So the end result is we want to have amino acids that can pass across the lumen and go into our body and supply those amino acids for us to make new protein.
Matt Kirkegaard: What is it about somebody who has, we might speak about coeliac disease, is that the correct way to refer to it? Or is it just being a coeliac?
Professor Michelle Colgrave: So you could either say that they have coeliac disease or that they are a coeliac patient, either way is fine.
There is coeliac disease, which is an autoimmune disorder, and then there’s some other aspects which are gluten intolerance, and that may be due to gluten. Sometimes it’s the other proteins that are found in grains. But then there’s also people who just don’t feel well when they eat products that contain gluten.
Matt Kirkegaard: Let’s talk about coeliac disease, someone who is in that category. What is it about them that gluten affects?
Professor Michelle Colgrave: As I was talking about digestion, firstly, because gluten contains these stretches of amino acids that are a bit more intolerant, well, indigestible. Normally a protein might break down to give just those amino acids on their own. In the case of gluten, it often, even in anyone, people without the disease, there will be stretches of these peptides, stretches of amino acids, that are not completely broken down.
In someone who doesn’t have coeliac disease, that won’t have any affect. That will just pass through the body and there’s no trigger, as such. But those people who do have coeliac disease, their body will react to it. So there’re antibodies that will come in and say, “This is not what I’m expecting, this is like a foreign thing in my body, and I’m going to trigger my immune system”, so you go into a state of inflammation and then that can start, those antibodies actually start to damage the body themselves.
So you start seeing a thing called villous atrophy, which is basically when the lining of the intestine, they have these finger-like projections that are normally there to help absorb nutrients and they essentially get worn away. You can have a whole range of symptoms for people who are true coeliacs, and that can be anything from bloating to stomach cramping to nausea and a whole range of other symptoms.
Matt Kirkegaard: How about when you start moving into the – I guess as a spectrum of gluten intolerance you’re talking about people who were intolerant to gluten – but then also there are a range of other proteins that are present in grain but it’s not gluten being the culprit.
Professor Michelle Colgrave: There’s a whole range of different proteins. I mentioned before about in your stomach, in your intestine, you have these natural enzymes that break down protein. There’s also a class of proteins that exist in grains that are there as defence molecules against pests. Of course, the plant has to defend itself, it can’t run away, so what it does is it has its own armoury. These proteins that it expresses are there to, the insect comes along, has a bit of chew on the leaf and gets a bit of a tummy ache itself. So it’s not surprising that sometimes when we eat these plants that we might also get the similar symptoms.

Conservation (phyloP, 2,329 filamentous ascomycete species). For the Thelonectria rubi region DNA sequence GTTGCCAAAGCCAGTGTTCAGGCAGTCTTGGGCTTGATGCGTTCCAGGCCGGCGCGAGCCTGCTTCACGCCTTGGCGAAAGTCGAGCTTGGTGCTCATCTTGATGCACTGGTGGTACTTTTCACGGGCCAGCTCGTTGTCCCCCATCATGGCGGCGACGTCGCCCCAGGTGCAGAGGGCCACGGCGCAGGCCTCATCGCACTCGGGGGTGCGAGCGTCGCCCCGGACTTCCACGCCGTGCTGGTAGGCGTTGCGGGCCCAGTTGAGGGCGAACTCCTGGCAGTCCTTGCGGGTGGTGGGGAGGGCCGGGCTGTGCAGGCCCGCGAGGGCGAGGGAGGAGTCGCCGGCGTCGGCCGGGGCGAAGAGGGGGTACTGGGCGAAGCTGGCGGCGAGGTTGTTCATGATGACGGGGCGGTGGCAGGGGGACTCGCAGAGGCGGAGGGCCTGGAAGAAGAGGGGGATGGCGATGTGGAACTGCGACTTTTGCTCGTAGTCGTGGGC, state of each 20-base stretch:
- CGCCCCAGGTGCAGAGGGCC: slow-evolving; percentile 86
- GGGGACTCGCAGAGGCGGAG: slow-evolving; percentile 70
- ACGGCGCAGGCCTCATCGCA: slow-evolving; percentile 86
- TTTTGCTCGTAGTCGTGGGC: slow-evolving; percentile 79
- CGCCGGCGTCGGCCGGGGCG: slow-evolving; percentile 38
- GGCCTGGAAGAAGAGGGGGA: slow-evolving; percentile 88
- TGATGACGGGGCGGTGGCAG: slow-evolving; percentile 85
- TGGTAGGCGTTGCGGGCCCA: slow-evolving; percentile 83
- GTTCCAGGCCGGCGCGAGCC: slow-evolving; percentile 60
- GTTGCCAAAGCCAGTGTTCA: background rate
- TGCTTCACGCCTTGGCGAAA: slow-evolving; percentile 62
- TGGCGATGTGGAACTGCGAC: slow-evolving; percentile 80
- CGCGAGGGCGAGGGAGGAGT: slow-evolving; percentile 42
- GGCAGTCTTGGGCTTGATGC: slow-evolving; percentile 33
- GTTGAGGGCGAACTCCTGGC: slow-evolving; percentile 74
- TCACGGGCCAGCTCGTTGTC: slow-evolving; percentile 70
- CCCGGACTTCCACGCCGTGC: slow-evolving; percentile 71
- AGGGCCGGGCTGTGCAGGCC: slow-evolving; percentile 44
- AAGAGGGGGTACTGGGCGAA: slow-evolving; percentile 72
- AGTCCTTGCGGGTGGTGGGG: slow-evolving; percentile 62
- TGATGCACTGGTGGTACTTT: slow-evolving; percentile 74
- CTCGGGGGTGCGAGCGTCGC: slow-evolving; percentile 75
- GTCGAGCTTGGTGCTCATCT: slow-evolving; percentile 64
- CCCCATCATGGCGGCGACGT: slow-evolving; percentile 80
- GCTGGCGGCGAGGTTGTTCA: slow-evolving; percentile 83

There’re these proteins called alpha amylase trypsin inhibitors, so they are proteins that inhibit the action of amylase, what’s normally in your saliva, and it also inhibits the action of trypsin, which is in your intestine. So the job they do is by stopping those enzymes from breaking the proteins down, that can actually mean that you don’t have full degradation of proteins as well.
Matt Kirkegaard: And what does that do to the body?
Professor Michelle Colgrave: So again, this can lead to similar symptoms that you might see in coeliac disease, you might have some of those gastro-intestinal distress symptoms, but they are not necessarily causing the same affliction that you get with coeliac disease.
Before we move on to some of the non-gluten grains, there are grains that brewers use to make gluten free beers, are some of those other proteins in them? So, for example, if you were able to have a gluten free beer for the gluten, would some of those proteins still crop up in a gluten free…?
Yeah, those classes of proteins are generally what we call “ubiquitous”, so present across many different plant sources. They are different in some, and sometimes it’s the combination of different proteins together that will cause a reaction. I think there is a definite link between the amount of these other proteins in the same grains as you get gluten from. What they typically termed it is non-coeliac gluten sensitivity, so still the same grain types but maybe different proteins or different things that are triggering similar symptoms.
Matt Kirkegaard: Okay, so someone who is in that category of intolerance would still be able to have a gluten free beer, we’ll explain what a gluten free beer is. So they would be able to have a beer that’s made without barley or wheat or some of those and probably not suffer those other symptoms?
Professor Michelle Colgrave: I’m not gonna give a definitive answer on that one, but it is possible and probable. But there could still be lesser amounts of them, but they may not have as acute of symptoms, for instance. There hasn’t been enough research to fully understand how other grains may have similar type effects.
Matt Kirkegaard: Let’s talk about gluten free and gluten reduced.
We’ve seen a number of brewers who’ve started making beers with non-traditional brewing grains that are gluten free, they’re able to label their beer gluten free, is that correct?